top ten things lawyers should know about the Internet: #3

April 18th, 2008 by kc

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#3: Despite the methodological limitations of Internet science today, the few data points available suggest a dire picture:

  1. We’re running out of IPv4 addresseses that can be allocated (there are many allocated addresses that are not in observed use , but there is no policy support (yet) for reclamation or reuse ), and the purported technology solution ( IPv6 ) requires investment that most ISPs are not prepared to make . Regardless of whether Internet growth is supported by IPv6 or a concerted effort to scrape more lifetime out of the current IPv4 protocol, it will induce growth of core Internet routing tables relying on a routing system that is increasingly inappropriate for the Internet’s evolving structure. So while it’s fair to say that we need a new routing system , no institution or agency has responsibility for developing one much less the global econonomic and political challenge of deploying it.
  2. Pervasively distributed end-to-end peering to exchange information is not only threatening the integrity of the routing system, but also the business models of the ISPs . Although it bears noting that the business models for moving Internet traffic around have long been suspect, since the network infrastructure companies that have survived the bubble have done so by spending the last fifteen years manipulating the network architecture and the regulatory architecture away from the Internet architecture (smart endpoints) toward something they can control (smart network) in order to more effectively monetize their assets . Since the Internet architecture was originally designed to be a government-sponsored file-sharing network with no support for usage-based (or any) billing, its failure as a platform for a purely competitive telecommunication industry is unsurprising. But we are going to be so surprised..
  3. There are demonstrated vulnerabilities in the most fundamental layers of the infrastructure ( naming and routing ) for which technological solutions have been developed but have failed to gain traction under the political and economic constraints of real-world deployment. In the meantime, over 98% of traffic sent to root domain name servers is pollution.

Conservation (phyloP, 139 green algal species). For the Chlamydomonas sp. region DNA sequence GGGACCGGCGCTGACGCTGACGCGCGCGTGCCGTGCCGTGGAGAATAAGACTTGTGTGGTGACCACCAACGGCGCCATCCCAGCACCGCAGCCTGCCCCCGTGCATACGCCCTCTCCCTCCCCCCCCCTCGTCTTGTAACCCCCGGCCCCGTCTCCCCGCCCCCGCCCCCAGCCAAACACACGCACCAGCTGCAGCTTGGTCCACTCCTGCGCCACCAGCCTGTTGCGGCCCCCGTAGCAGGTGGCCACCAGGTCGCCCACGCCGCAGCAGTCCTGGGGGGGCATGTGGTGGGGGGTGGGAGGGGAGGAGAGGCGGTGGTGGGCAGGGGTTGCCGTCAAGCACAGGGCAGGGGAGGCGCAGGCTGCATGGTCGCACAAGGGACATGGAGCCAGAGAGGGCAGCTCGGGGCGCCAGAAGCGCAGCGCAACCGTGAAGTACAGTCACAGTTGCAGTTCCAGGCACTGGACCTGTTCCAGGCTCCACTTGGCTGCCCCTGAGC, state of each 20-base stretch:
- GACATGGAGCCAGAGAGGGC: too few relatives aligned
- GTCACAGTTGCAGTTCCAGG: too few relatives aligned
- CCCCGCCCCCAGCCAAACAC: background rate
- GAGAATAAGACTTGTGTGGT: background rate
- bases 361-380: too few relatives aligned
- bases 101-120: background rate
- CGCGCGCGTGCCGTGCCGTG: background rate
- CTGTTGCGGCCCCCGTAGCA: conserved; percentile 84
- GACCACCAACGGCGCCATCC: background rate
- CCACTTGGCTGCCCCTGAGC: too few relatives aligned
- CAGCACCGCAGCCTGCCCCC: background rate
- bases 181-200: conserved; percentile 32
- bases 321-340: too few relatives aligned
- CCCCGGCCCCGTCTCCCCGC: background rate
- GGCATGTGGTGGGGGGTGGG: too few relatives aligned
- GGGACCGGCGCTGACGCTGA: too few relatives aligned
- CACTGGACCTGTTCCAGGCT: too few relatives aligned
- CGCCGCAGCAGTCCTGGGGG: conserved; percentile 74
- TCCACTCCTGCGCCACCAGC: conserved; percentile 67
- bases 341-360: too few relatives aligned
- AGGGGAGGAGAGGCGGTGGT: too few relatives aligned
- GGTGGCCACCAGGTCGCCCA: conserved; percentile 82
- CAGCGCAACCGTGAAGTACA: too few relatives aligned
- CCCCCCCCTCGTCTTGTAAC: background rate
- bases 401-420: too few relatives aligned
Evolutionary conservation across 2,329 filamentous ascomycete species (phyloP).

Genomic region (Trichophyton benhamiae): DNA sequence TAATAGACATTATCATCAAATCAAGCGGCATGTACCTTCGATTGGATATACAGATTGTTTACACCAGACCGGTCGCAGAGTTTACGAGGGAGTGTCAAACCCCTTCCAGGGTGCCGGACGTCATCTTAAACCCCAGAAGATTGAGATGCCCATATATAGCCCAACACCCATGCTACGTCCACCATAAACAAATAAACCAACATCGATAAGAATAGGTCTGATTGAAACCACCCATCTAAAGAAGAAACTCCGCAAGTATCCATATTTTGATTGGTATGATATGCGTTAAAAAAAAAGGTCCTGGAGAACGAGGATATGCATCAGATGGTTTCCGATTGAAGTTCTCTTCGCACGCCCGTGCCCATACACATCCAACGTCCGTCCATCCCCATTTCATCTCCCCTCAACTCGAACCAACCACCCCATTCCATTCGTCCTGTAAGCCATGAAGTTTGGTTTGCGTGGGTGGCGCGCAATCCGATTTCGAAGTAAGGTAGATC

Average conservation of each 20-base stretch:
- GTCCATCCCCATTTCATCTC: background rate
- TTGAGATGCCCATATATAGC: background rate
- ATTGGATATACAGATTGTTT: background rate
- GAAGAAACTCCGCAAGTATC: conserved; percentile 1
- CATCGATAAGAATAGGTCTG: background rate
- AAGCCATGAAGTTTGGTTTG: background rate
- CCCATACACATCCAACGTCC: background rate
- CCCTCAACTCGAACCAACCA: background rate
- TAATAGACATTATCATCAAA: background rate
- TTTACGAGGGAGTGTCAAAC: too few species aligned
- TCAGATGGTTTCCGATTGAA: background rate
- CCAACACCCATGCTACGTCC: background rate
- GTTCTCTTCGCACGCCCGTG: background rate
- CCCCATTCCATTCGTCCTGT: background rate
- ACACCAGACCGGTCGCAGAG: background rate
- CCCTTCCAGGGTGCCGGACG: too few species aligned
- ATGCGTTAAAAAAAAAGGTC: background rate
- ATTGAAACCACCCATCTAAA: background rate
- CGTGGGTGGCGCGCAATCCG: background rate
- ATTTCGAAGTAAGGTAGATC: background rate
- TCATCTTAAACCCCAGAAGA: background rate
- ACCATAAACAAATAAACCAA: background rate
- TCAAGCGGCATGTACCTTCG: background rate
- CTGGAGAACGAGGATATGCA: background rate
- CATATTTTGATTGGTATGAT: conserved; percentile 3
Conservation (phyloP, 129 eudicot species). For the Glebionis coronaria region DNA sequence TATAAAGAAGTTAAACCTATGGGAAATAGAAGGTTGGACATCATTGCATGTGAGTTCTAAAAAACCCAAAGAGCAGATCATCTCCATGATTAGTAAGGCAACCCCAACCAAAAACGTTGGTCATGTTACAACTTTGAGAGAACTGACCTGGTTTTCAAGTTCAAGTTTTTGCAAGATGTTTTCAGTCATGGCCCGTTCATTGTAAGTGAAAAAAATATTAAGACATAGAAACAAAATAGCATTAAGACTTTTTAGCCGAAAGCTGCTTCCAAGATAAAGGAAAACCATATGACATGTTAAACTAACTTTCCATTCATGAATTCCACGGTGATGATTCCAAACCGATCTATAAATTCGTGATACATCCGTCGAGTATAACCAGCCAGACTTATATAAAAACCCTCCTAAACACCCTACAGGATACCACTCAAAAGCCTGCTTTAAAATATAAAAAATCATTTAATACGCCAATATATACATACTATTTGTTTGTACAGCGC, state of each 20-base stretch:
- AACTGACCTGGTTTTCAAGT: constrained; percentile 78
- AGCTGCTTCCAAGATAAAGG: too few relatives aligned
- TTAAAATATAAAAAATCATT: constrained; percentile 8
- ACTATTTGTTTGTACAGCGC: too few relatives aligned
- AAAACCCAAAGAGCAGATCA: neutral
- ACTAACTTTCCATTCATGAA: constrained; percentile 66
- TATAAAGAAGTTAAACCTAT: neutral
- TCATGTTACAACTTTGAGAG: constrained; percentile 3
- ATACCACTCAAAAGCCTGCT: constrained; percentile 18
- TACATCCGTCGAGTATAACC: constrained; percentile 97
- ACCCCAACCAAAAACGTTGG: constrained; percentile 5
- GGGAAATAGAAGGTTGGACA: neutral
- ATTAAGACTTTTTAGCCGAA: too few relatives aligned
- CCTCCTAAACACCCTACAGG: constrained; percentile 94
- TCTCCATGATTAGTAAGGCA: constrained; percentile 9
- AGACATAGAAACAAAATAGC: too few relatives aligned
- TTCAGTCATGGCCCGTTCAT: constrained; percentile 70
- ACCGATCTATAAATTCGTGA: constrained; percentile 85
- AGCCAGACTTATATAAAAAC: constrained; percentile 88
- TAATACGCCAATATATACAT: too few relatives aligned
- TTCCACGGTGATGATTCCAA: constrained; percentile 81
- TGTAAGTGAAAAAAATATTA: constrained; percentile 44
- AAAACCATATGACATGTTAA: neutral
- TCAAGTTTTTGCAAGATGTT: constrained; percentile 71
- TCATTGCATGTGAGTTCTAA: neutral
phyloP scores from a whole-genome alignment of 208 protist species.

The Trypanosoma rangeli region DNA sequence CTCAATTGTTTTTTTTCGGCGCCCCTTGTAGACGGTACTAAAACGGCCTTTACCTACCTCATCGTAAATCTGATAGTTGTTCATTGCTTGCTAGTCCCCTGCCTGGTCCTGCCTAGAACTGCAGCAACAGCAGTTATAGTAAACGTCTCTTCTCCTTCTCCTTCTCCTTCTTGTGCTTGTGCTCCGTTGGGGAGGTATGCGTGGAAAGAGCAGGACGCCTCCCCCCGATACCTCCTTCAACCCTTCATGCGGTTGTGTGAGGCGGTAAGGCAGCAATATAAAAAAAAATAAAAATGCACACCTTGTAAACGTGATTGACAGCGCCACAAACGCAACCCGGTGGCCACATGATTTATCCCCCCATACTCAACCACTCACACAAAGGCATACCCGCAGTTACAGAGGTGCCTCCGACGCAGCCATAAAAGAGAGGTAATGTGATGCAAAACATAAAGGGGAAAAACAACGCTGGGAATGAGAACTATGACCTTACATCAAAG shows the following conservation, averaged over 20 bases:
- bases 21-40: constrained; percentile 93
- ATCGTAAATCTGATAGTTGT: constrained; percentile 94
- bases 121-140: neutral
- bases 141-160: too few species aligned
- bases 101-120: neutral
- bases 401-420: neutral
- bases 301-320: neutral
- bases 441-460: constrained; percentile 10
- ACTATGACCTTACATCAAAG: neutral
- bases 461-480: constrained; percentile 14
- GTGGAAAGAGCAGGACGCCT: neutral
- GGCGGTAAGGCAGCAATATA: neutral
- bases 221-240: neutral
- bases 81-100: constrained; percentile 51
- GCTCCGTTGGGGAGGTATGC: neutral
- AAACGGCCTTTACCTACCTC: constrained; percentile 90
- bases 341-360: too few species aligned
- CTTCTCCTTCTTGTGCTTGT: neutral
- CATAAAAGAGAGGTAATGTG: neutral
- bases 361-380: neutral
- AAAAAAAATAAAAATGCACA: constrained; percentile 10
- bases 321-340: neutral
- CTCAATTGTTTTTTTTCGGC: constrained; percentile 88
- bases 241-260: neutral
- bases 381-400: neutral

4. The common lawyerly assumption that “the Internet security situation must not be so bad because the network is still pretty much working” discounts the fact that criminals using the Internet need it to work just as well as the rest of us. Although we admit we don’t know how to measure the exact size of botnets what we know for sure is that millions of compromised (Windows) systems are taking advantage of network and host software vulnerabilities to support unknown (but underground estimates are many) billions of dollars per year of criminal activities (or activities that would be criminal if lawmakers understood enough to legislate against them) with no incentive framework to support their recovery. Although ICANN is trying to set policies to counter some of the malfeasance that arguably falls under its purview (domain names and IP addresses), ICANN lacks the architecture and legitimacy it needs to enforce any regulations , and continues to struggle more than succeed at its own mission .

We don’t have a lot of data about the Internet, but what little we have is unequivocally cause for concern..

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